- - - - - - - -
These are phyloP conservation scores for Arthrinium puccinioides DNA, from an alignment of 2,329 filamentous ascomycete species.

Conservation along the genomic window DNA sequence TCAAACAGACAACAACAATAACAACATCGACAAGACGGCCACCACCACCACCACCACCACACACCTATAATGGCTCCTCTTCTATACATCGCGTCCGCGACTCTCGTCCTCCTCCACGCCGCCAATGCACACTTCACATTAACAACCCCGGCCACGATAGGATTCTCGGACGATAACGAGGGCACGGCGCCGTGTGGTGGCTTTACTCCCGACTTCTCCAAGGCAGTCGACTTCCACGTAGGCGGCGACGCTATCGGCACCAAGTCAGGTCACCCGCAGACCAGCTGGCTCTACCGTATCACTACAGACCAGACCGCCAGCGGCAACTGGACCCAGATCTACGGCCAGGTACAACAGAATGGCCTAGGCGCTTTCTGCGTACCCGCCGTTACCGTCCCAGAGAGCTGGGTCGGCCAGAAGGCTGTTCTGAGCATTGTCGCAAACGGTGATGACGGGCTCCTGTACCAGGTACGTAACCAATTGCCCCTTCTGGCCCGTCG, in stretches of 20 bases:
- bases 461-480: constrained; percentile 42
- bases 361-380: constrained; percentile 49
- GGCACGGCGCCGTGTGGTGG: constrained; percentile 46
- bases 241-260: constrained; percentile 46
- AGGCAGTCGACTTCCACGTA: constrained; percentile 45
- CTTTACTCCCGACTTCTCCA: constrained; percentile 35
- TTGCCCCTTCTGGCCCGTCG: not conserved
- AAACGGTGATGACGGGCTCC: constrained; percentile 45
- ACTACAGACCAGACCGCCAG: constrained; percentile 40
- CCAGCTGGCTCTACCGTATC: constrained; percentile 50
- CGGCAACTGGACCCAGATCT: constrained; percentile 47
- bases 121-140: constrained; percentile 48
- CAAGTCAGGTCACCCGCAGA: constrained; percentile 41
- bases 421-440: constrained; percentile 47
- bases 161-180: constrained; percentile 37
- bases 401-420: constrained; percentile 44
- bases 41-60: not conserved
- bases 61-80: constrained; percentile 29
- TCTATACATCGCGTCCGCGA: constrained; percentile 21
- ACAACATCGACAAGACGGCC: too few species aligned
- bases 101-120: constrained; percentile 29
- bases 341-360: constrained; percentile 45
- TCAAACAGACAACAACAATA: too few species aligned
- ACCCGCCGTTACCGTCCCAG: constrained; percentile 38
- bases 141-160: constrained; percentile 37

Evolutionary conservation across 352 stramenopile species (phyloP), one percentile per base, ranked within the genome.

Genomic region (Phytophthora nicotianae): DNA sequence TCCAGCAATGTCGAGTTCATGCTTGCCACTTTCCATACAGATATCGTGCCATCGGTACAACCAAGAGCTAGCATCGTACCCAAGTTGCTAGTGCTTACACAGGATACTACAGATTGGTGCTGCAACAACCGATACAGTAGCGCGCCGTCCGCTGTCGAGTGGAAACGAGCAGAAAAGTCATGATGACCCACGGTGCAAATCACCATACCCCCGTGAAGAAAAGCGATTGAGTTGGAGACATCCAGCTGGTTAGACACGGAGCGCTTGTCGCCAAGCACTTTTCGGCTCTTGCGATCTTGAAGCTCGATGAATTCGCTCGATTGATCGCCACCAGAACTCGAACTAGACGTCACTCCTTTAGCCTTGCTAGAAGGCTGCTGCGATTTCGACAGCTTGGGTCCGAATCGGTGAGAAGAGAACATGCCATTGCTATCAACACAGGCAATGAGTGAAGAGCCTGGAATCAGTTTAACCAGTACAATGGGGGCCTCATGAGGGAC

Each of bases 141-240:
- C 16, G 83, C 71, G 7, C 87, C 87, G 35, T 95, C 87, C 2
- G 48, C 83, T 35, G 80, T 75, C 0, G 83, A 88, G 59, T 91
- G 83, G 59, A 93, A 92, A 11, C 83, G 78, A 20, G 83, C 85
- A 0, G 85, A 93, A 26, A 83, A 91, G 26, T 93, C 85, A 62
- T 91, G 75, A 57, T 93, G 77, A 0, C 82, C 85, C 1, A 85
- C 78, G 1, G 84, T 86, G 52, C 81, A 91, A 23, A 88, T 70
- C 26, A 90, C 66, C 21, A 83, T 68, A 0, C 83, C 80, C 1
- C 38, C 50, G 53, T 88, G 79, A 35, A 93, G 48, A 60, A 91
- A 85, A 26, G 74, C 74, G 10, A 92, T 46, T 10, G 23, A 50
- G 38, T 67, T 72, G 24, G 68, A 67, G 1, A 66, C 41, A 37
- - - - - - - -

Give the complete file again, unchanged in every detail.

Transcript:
These are phyloP conservation scores for Arthrinium puccinioides DNA, from an alignment of 2,329 filamentous ascomycete species.

Conservation along the genomic window DNA sequence TCAAACAGACAACAACAATAACAACATCGACAAGACGGCCACCACCACCACCACCACCACACACCTATAATGGCTCCTCTTCTATACATCGCGTCCGCGACTCTCGTCCTCCTCCACGCCGCCAATGCACACTTCACATTAACAACCCCGGCCACGATAGGATTCTCGGACGATAACGAGGGCACGGCGCCGTGTGGTGGCTTTACTCCCGACTTCTCCAAGGCAGTCGACTTCCACGTAGGCGGCGACGCTATCGGCACCAAGTCAGGTCACCCGCAGACCAGCTGGCTCTACCGTATCACTACAGACCAGACCGCCAGCGGCAACTGGACCCAGATCTACGGCCAGGTACAACAGAATGGCCTAGGCGCTTTCTGCGTACCCGCCGTTACCGTCCCAGAGAGCTGGGTCGGCCAGAAGGCTGTTCTGAGCATTGTCGCAAACGGTGATGACGGGCTCCTGTACCAGGTACGTAACCAATTGCCCCTTCTGGCCCGTCG, in stretches of 20 bases:
- bases 461-480: constrained; percentile 42
- bases 361-380: constrained; percentile 49
- GGCACGGCGCCGTGTGGTGG: constrained; percentile 46
- bases 241-260: constrained; percentile 46
- AGGCAGTCGACTTCCACGTA: constrained; percentile 45
- CTTTACTCCCGACTTCTCCA: constrained; percentile 35
- TTGCCCCTTCTGGCCCGTCG: not conserved
- AAACGGTGATGACGGGCTCC: constrained; percentile 45
- ACTACAGACCAGACCGCCAG: constrained; percentile 40
- CCAGCTGGCTCTACCGTATC: constrained; percentile 50
- CGGCAACTGGACCCAGATCT: constrained; percentile 47
- bases 121-140: constrained; percentile 48
- CAAGTCAGGTCACCCGCAGA: constrained; percentile 41
- bases 421-440: constrained; percentile 47
- bases 161-180: constrained; percentile 37
- bases 401-420: constrained; percentile 44
- bases 41-60: not conserved
- bases 61-80: constrained; percentile 29
- TCTATACATCGCGTCCGCGA: constrained; percentile 21
- ACAACATCGACAAGACGGCC: too few species aligned
- bases 101-120: constrained; percentile 29
- bases 341-360: constrained; percentile 45
- TCAAACAGACAACAACAATA: too few species aligned
- ACCCGCCGTTACCGTCCCAG: constrained; percentile 38
- bases 141-160: constrained; percentile 37

Evolutionary conservation across 352 stramenopile species (phyloP), one percentile per base, ranked within the genome.

Genomic region (Phytophthora nicotianae): DNA sequence TCCAGCAATGTCGAGTTCATGCTTGCCACTTTCCATACAGATATCGTGCCATCGGTACAACCAAGAGCTAGCATCGTACCCAAGTTGCTAGTGCTTACACAGGATACTACAGATTGGTGCTGCAACAACCGATACAGTAGCGCGCCGTCCGCTGTCGAGTGGAAACGAGCAGAAAAGTCATGATGACCCACGGTGCAAATCACCATACCCCCGTGAAGAAAAGCGATTGAGTTGGAGACATCCAGCTGGTTAGACACGGAGCGCTTGTCGCCAAGCACTTTTCGGCTCTTGCGATCTTGAAGCTCGATGAATTCGCTCGATTGATCGCCACCAGAACTCGAACTAGACGTCACTCCTTTAGCCTTGCTAGAAGGCTGCTGCGATTTCGACAGCTTGGGTCCGAATCGGTGAGAAGAGAACATGCCATTGCTATCAACACAGGCAATGAGTGAAGAGCCTGGAATCAGTTTAACCAGTACAATGGGGGCCTCATGAGGGAC

Each of bases 141-240:
- C 16, G 83, C 71, G 7, C 87, C 87, G 35, T 95, C 87, C 2
- G 48, C 83, T 35, G 80, T 75, C 0, G 83, A 88, G 59, T 91
- G 83, G 59, A 93, A 92, A 11, C 83, G 78, A 20, G 83, C 85
- A 0, G 85, A 93, A 26, A 83, A 91, G 26, T 93, C 85, A 62
- T 91, G 75, A 57, T 93, G 77, A 0, C 82, C 85, C 1, A 85
- C 78, G 1, G 84, T 86, G 52, C 81, A 91, A 23, A 88, T 70
- C 26, A 90, C 66, C 21, A 83, T 68, A 0, C 83, C 80, C 1
- C 38, C 50, G 53, T 88, G 79, A 35, A 93, G 48, A 60, A 91
- A 85, A 26, G 74, C 74, G 10, A 92, T 46, T 10, G 23, A 50
- G 38, T 67, T 72, G 24, G 68, A 67, G 1, A 66, C 41, A 37